When used appropriately, metrics can aid in software development process improvement by providing pragmatic, objective evidence of process change initiatives. Although metrics are gathered during the test effort, they can provide measurements of many different activities performed throughout a Project. In conjunction with Root Cause Analysis, Test Metrics can be used to quantitatively track issues from points of occurrence throughout the Development Process. In addition, when metrics information is accumulated, updated and reported on a consistent and regular basis, it ensures that trends can be promptly captured and evaluated.
What to Measure?
When considering the metric driven process, it can be divided into two parts. The first part is to collect data, and the second is to prepare metrics/charts and analyze them to get the valuable insight which might help in decision making. Information collected during the Software Development Process can help in:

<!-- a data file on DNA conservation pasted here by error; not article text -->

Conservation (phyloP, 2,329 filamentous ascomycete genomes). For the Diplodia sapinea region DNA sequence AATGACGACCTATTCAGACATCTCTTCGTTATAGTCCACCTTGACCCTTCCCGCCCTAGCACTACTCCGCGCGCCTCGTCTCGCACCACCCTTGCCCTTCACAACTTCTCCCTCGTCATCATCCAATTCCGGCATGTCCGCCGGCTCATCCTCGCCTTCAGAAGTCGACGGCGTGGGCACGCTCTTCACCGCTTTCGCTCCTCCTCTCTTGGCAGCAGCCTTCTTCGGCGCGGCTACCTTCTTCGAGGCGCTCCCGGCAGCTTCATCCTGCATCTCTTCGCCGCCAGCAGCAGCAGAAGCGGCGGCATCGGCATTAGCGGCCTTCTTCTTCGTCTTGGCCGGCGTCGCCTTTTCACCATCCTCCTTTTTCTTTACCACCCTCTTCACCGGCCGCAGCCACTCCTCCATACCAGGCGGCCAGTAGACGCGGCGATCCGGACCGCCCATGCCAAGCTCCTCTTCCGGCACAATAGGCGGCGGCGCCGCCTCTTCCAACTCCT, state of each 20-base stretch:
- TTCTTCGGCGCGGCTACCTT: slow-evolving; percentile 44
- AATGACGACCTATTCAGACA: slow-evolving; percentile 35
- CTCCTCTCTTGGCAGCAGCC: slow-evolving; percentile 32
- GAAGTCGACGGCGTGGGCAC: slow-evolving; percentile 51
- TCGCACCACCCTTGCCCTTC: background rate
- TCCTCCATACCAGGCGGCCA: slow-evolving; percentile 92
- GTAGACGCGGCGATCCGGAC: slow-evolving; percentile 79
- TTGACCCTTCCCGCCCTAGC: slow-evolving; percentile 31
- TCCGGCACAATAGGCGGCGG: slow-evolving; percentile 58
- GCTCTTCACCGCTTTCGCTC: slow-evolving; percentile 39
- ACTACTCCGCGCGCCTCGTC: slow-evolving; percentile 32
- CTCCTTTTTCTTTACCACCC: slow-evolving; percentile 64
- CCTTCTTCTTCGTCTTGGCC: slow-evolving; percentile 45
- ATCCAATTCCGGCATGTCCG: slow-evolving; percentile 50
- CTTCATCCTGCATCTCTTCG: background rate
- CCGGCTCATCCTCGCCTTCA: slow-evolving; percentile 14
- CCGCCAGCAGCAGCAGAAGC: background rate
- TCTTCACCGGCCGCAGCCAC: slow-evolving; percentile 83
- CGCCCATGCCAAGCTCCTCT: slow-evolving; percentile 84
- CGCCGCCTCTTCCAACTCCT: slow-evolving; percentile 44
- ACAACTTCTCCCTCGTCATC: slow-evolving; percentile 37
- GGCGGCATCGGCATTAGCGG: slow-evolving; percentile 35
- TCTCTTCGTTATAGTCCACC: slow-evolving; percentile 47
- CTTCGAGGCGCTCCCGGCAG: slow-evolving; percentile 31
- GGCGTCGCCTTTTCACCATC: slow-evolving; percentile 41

- Finding the relation between Data Points
- Correlating Cause and Effect
- Input for Future Planning
Normally, the metric driven process involves certain steps which are repeated over a period of time. It starts with identifying what to measure. After the purpose is known, Data can be collected and converted into the metrics. Based on the Analysis of these metrics appropriate action can be taken, and if necessary metrics can be refined and measurement goals can be adjusted for the better.
Data presented by Development/Testing Team, together with their opinion, normally decides whether a product will go into client or not. So it becomes very important for Development Team/Test Teams to present Data and opinion in such a way that Data looks meaningful to everyone, and decision can be taken based on the Data presented. Every Software Project should be measured for its schedule and the Quality Requirement for its release. There are lots of charts and metrics that we can use to track progress and measure the quality requirements of the release. The below figure shows some of the main metrics which can be derived at specific level of the Software Development Life-cycle.
Various Metrics derived at different levels of Software Development Process